From Recycling & Waste World 25.11.10
Localism will transform waste services in local government, according to local government expert Nick Sutcliffe of PPS Group, communications specialist.
“The localism agenda is about to burst forward into reality. Among the clauses in the new legislation will be a ‘duty to cooperate’ between local authorities. While this is being driven by the need to replace the previous regional planning coordination with another (lower cost) way to cope with cross-border planning, it’s equally applicable for the sharing of services which is also in vogue to cut costs in local government,” said Sutcliffe.
Councillor Lorna Campbell, Lambeth Council cabinet member for environment, echoed the need to cut costs.
She said: “It’s clear that councils up and down the country are going to have to do more for less and work smarter in the years ahead. Going forward we are exploring whether we can create more ‘shared or federated services’ with neighbouring councils in a number of service areas.
“Waste is one of a number of service areas being looked out, although that is some considerable way off and
will only go ahead if there are clear cost and service improvement benefits.”
However, making cost savings while still maintaining high standards is nothing new for local authorities.
North Norfolk District Council told RWW that along with “efficiencies gained from jointly procuring with the Borough Council of King’s Lynn and West Norfolk, we have been able to procure a contract that will allow us to maintain the high standards that residents and visitors alike expect from our services (we currently hold the Cleanest District in the Country award), and, indeed, make some small improvements such as the development of bring bank facilities and the introduction of a trade recycling sack service.”
Councils also said they are becoming more aware that while spending needs to be cut, it is also an opportunity to streamline waste services.
A spokesperson from Bristol City Council, who is currently going through the procurement process for a new waste and streetscene contract due to start November 2011, said: “At this stage, we expect we will need to cut spending by around £50 million over the next three years, starting with £22 million in the year beginning next April. But this is not all about cuts. This council is seizing the opportunity to reshape, to become much more efficient – and to change its focus.”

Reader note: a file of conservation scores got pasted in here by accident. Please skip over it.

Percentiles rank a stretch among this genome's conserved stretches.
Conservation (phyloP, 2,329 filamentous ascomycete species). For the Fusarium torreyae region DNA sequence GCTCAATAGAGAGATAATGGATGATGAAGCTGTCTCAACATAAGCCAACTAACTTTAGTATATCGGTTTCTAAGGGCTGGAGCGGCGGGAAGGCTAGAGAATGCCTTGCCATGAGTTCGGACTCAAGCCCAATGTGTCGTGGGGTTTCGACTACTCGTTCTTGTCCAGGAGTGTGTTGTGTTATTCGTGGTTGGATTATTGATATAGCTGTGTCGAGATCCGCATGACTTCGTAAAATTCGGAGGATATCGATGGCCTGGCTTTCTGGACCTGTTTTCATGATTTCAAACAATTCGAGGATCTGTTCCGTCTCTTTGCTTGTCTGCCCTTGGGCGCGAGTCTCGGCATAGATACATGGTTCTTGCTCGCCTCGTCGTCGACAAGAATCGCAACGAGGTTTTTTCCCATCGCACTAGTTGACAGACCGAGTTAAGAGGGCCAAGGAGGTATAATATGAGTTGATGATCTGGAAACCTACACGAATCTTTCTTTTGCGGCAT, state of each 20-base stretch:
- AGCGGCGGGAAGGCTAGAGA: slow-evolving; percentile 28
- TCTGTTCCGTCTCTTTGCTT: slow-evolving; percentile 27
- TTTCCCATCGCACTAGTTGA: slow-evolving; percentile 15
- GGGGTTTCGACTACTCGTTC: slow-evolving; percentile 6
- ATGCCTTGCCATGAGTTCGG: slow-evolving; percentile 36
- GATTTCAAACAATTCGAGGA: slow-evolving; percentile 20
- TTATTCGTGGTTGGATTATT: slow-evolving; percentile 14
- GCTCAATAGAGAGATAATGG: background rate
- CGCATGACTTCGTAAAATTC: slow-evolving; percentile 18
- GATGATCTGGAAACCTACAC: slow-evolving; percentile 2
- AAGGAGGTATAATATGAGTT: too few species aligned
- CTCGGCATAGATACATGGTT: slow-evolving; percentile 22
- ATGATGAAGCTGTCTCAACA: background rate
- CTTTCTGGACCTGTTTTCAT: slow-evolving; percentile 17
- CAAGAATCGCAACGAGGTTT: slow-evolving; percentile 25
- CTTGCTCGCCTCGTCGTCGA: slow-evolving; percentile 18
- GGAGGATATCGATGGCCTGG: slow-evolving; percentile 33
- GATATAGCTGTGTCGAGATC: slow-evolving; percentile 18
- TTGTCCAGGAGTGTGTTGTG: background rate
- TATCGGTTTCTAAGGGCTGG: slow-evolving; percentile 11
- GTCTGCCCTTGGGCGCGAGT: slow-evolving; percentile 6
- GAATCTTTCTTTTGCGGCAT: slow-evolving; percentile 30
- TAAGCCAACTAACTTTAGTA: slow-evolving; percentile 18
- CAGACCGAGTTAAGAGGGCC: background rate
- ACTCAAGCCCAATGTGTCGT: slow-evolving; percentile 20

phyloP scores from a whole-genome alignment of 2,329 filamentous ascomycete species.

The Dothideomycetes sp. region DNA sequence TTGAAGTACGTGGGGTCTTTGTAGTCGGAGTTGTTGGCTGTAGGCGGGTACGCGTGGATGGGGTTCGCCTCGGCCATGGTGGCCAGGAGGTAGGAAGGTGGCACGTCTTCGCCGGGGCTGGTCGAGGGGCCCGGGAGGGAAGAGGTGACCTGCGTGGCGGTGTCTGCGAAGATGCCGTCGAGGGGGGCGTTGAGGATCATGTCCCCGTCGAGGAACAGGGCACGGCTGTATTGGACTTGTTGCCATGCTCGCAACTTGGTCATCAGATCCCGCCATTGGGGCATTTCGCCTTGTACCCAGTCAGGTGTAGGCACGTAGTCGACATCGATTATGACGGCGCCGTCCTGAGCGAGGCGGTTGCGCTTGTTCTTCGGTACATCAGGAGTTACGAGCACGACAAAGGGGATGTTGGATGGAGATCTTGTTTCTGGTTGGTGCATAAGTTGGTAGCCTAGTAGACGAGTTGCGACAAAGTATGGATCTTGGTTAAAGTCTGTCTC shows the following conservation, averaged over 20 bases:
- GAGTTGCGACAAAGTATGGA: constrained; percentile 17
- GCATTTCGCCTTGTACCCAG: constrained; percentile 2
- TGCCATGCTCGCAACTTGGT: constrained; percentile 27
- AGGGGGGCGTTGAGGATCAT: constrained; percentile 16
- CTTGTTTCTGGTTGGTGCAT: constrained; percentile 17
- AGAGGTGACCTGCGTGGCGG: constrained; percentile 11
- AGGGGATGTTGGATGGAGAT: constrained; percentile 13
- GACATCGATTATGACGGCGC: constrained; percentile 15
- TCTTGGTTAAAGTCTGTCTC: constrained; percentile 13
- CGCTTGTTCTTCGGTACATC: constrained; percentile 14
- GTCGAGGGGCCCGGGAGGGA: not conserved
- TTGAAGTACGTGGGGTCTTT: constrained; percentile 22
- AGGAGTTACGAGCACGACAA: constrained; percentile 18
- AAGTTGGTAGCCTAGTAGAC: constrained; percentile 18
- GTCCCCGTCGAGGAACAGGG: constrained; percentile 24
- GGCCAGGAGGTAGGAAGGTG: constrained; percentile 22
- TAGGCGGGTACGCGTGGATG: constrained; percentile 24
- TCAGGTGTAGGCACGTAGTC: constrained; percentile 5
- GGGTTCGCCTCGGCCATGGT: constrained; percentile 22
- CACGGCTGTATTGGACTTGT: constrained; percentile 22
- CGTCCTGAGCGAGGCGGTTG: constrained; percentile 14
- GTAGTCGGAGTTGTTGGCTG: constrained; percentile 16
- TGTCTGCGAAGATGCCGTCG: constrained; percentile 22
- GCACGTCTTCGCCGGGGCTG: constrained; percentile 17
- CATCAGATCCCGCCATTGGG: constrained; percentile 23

According to Matthew Lugg, Leicestershire County Council’s director of environment and transport: “In Leicestershire, we work in partnership with district and borough councils to reduce the amount of waste sent to landfill. We are currently in a strong position as the highest performing county partnership for recycling. Our aspiration is to recycle and compost at least 58% of waste by 2017 and we will work in partnership with district and boroughs to achieve this.”
Waste management companies are also keen to promote the benefits of going down the joint working route.
Tom Spaul, chief operating officer at Veolia Environmental Services said: “In the current economic climate more local authorities may consider joint working arrangements and an acceleration of the trend towards greater outsourcing
of services both of contracts as a whole and within an existing contract.
“By working in partnership with local authorities and through joint working initiatives we will strive to achieve ‘more for less’. Veolia is already working with councils who are undertaking joint initiatives and we have recently been awarded a 10-year £70 million contract by the East Kent Joint Waste Partnership,” continued Spaul.
In terms of the growing trend of voluntary co-operation Nick Sutcliffe of PPS Group said that in many ways waste is ahead of the game. He predicted that: “People can expect to see much more cross-border cooperation and joint solutions as the pressure mounts to meet diversion from landfill targets and find ways to do more for less. We also see this in more joined-up approaches between waste collection districts and the disposal county councils with the old barriers coming down.
“Hampshire led with this a few years ago for Project Integra. It was hard work, but the results prove the voluntary co-operation was worth the effort. Councils can’t afford to maintain the old barriers to joint working. Doing more for less is here to stay,” added Sutcliffe.
Written by Nick Sutcliffe